SUNDERLAND-BORN journalist Neville Thurlbeck has been jailed for six months for his part in the News of the World phone hacking scandal.
Ex-chief reporter Thurlbeck, 50, now of Esher, Surrey, was joined in the dock by former editor Andy Coulson, and ex-news editors Greg Miskiw and James Weatherup.
Private detective Glenn Mulcaire was also at the Old Bailey to be sentenced.
Coulson, 46, was jailed for 18 months for conspiracy to hack phones, after being found guilty last week of conspiring to intercept voicemails at the now defunct Sunday tabloid, after an eight-month trial.
Judge Mr Justice Saunders told the defendants: “I do not accept ignorance of the law provides any mitigation.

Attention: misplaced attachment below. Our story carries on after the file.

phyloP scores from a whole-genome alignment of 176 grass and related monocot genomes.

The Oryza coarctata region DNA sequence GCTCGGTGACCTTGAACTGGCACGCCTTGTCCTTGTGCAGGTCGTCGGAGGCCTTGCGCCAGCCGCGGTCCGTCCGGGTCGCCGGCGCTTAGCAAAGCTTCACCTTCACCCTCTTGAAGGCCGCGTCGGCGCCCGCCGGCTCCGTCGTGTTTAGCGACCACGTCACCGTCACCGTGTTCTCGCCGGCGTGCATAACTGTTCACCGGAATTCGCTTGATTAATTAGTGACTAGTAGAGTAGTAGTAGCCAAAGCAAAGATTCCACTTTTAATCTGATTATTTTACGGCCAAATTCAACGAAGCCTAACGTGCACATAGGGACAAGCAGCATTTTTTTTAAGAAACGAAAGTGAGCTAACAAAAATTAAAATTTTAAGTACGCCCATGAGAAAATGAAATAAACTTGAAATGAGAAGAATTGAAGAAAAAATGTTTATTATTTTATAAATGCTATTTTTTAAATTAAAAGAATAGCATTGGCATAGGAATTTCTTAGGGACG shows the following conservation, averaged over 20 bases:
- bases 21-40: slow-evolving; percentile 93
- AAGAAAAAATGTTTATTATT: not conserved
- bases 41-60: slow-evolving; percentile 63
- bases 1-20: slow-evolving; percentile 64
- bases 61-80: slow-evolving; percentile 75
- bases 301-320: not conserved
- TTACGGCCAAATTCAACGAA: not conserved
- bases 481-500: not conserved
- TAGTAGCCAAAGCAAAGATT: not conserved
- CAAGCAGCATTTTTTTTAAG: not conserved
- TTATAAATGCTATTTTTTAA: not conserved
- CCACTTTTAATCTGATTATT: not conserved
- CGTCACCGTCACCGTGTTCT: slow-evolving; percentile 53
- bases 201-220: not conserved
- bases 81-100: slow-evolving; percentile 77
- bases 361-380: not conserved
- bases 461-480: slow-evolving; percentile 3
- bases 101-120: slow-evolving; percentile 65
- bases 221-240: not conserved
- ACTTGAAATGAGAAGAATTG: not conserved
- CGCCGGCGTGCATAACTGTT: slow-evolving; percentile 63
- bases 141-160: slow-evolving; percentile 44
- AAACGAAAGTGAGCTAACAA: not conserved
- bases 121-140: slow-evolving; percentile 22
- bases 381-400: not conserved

“The laws of protection are given to the rich, famous and powerful as to all.”
The judge said Coulson clearly thought it was necessary to use phone hacking to maintain the newspaper’s “competitive edge”.
He added the delay in the News of the World telling police about the Milly Dowler voicemail in 2002, showed the motivation was to “take credit for finding her” and sell the maximum number of newspapers.
The judge said: “Mr Coulson has to take the major shame for the blame of phone hacking at the paper.
“He knew about it, he encouraged it when he should have stopped it.”
Miskiw, Thurlbeck, and Weatherup, all admitted one general count of conspiring together and with others to illegally access voicemails between October 2000 and August 2006.
Miskiw was jailed for six months. Weatherup was jailed for four months, suspended for 12 months, and ordered to do 200 hours’ unpaid community work.
Mulcaire was jailed for six months, suspended for 12 months, and ordered to do 200 hours’ unpaid community work.
According to Mulcaire’s notes, Thurlbeck tasked him 261 times, the court heard